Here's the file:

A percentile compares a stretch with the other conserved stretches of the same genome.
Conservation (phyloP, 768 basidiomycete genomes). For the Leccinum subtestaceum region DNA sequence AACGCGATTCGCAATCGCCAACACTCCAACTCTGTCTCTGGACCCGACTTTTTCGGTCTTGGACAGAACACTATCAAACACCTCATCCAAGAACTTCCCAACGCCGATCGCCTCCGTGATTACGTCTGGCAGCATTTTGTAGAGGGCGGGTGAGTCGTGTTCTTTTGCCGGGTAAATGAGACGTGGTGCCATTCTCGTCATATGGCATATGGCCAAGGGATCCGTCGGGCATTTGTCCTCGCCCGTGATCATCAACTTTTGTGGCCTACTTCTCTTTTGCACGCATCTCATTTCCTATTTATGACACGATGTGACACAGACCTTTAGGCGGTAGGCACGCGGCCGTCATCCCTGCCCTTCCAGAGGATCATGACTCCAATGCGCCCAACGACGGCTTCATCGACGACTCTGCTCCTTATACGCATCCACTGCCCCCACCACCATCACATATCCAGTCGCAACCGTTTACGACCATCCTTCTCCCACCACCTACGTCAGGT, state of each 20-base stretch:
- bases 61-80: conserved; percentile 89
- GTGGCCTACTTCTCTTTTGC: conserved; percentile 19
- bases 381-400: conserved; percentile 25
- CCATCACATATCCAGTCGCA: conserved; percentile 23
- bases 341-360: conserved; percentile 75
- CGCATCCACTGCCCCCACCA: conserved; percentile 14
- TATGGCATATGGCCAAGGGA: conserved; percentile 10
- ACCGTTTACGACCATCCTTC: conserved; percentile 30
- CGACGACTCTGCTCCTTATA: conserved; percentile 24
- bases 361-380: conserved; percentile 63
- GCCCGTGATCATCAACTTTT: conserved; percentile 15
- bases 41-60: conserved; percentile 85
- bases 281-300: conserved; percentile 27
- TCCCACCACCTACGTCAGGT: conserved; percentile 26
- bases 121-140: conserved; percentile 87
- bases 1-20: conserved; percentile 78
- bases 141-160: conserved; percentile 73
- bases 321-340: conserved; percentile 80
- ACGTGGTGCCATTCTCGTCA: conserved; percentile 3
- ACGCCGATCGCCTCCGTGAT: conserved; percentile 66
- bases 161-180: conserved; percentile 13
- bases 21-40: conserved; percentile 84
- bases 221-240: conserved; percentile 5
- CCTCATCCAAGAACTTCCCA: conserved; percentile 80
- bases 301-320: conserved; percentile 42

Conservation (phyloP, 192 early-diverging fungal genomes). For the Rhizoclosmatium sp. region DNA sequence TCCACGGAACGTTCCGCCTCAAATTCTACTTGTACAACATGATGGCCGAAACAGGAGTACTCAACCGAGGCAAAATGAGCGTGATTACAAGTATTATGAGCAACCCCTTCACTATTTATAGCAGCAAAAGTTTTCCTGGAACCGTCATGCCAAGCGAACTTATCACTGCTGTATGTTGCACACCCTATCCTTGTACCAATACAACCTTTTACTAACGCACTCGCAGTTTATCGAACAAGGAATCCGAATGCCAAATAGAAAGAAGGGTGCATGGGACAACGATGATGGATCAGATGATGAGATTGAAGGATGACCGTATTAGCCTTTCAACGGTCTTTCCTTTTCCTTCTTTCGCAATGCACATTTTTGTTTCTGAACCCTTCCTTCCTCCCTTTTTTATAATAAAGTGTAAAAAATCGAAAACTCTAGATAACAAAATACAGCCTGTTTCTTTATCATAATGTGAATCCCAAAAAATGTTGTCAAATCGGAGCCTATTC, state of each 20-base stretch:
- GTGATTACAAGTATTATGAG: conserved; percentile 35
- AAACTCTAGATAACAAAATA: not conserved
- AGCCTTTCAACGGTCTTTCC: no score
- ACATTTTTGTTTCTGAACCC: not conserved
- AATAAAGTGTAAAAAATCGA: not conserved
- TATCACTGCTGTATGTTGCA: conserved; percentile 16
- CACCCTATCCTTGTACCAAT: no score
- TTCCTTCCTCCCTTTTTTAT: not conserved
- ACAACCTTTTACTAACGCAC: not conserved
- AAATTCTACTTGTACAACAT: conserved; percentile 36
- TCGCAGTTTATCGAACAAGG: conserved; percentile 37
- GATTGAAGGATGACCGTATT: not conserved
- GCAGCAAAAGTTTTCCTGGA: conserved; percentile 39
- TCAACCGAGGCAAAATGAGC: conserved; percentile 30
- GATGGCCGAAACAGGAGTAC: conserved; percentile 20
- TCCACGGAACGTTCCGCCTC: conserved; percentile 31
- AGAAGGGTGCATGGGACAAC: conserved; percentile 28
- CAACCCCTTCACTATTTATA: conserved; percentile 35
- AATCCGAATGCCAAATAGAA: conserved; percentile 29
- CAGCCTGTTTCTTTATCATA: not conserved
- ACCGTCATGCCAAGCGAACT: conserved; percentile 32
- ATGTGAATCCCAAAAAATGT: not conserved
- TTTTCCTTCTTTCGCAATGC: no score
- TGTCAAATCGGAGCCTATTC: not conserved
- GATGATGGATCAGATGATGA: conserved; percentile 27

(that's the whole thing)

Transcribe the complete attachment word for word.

A percentile compares a stretch with the other conserved stretches of the same genome.
Conservation (phyloP, 768 basidiomycete genomes). For the Leccinum subtestaceum region DNA sequence AACGCGATTCGCAATCGCCAACACTCCAACTCTGTCTCTGGACCCGACTTTTTCGGTCTTGGACAGAACACTATCAAACACCTCATCCAAGAACTTCCCAACGCCGATCGCCTCCGTGATTACGTCTGGCAGCATTTTGTAGAGGGCGGGTGAGTCGTGTTCTTTTGCCGGGTAAATGAGACGTGGTGCCATTCTCGTCATATGGCATATGGCCAAGGGATCCGTCGGGCATTTGTCCTCGCCCGTGATCATCAACTTTTGTGGCCTACTTCTCTTTTGCACGCATCTCATTTCCTATTTATGACACGATGTGACACAGACCTTTAGGCGGTAGGCACGCGGCCGTCATCCCTGCCCTTCCAGAGGATCATGACTCCAATGCGCCCAACGACGGCTTCATCGACGACTCTGCTCCTTATACGCATCCACTGCCCCCACCACCATCACATATCCAGTCGCAACCGTTTACGACCATCCTTCTCCCACCACCTACGTCAGGT, state of each 20-base stretch:
- bases 61-80: conserved; percentile 89
- GTGGCCTACTTCTCTTTTGC: conserved; percentile 19
- bases 381-400: conserved; percentile 25
- CCATCACATATCCAGTCGCA: conserved; percentile 23
- bases 341-360: conserved; percentile 75
- CGCATCCACTGCCCCCACCA: conserved; percentile 14
- TATGGCATATGGCCAAGGGA: conserved; percentile 10
- ACCGTTTACGACCATCCTTC: conserved; percentile 30
- CGACGACTCTGCTCCTTATA: conserved; percentile 24
- bases 361-380: conserved; percentile 63
- GCCCGTGATCATCAACTTTT: conserved; percentile 15
- bases 41-60: conserved; percentile 85
- bases 281-300: conserved; percentile 27
- TCCCACCACCTACGTCAGGT: conserved; percentile 26
- bases 121-140: conserved; percentile 87
- bases 1-20: conserved; percentile 78
- bases 141-160: conserved; percentile 73
- bases 321-340: conserved; percentile 80
- ACGTGGTGCCATTCTCGTCA: conserved; percentile 3
- ACGCCGATCGCCTCCGTGAT: conserved; percentile 66
- bases 161-180: conserved; percentile 13
- bases 21-40: conserved; percentile 84
- bases 221-240: conserved; percentile 5
- CCTCATCCAAGAACTTCCCA: conserved; percentile 80
- bases 301-320: conserved; percentile 42

Conservation (phyloP, 192 early-diverging fungal genomes). For the Rhizoclosmatium sp. region DNA sequence TCCACGGAACGTTCCGCCTCAAATTCTACTTGTACAACATGATGGCCGAAACAGGAGTACTCAACCGAGGCAAAATGAGCGTGATTACAAGTATTATGAGCAACCCCTTCACTATTTATAGCAGCAAAAGTTTTCCTGGAACCGTCATGCCAAGCGAACTTATCACTGCTGTATGTTGCACACCCTATCCTTGTACCAATACAACCTTTTACTAACGCACTCGCAGTTTATCGAACAAGGAATCCGAATGCCAAATAGAAAGAAGGGTGCATGGGACAACGATGATGGATCAGATGATGAGATTGAAGGATGACCGTATTAGCCTTTCAACGGTCTTTCCTTTTCCTTCTTTCGCAATGCACATTTTTGTTTCTGAACCCTTCCTTCCTCCCTTTTTTATAATAAAGTGTAAAAAATCGAAAACTCTAGATAACAAAATACAGCCTGTTTCTTTATCATAATGTGAATCCCAAAAAATGTTGTCAAATCGGAGCCTATTC, state of each 20-base stretch:
- GTGATTACAAGTATTATGAG: conserved; percentile 35
- AAACTCTAGATAACAAAATA: not conserved
- AGCCTTTCAACGGTCTTTCC: no score
- ACATTTTTGTTTCTGAACCC: not conserved
- AATAAAGTGTAAAAAATCGA: not conserved
- TATCACTGCTGTATGTTGCA: conserved; percentile 16
- CACCCTATCCTTGTACCAAT: no score
- TTCCTTCCTCCCTTTTTTAT: not conserved
- ACAACCTTTTACTAACGCAC: not conserved
- AAATTCTACTTGTACAACAT: conserved; percentile 36
- TCGCAGTTTATCGAACAAGG: conserved; percentile 37
- GATTGAAGGATGACCGTATT: not conserved
- GCAGCAAAAGTTTTCCTGGA: conserved; percentile 39
- TCAACCGAGGCAAAATGAGC: conserved; percentile 30
- GATGGCCGAAACAGGAGTAC: conserved; percentile 20
- TCCACGGAACGTTCCGCCTC: conserved; percentile 31
- AGAAGGGTGCATGGGACAAC: conserved; percentile 28
- CAACCCCTTCACTATTTATA: conserved; percentile 35
- AATCCGAATGCCAAATAGAA: conserved; percentile 29
- CAGCCTGTTTCTTTATCATA: not conserved
- ACCGTCATGCCAAGCGAACT: conserved; percentile 32
- ATGTGAATCCCAAAAAATGT: not conserved
- TTTTCCTTCTTTCGCAATGC: no score
- TGTCAAATCGGAGCCTATTC: not conserved
- GATGATGGATCAGATGATGA: conserved; percentile 27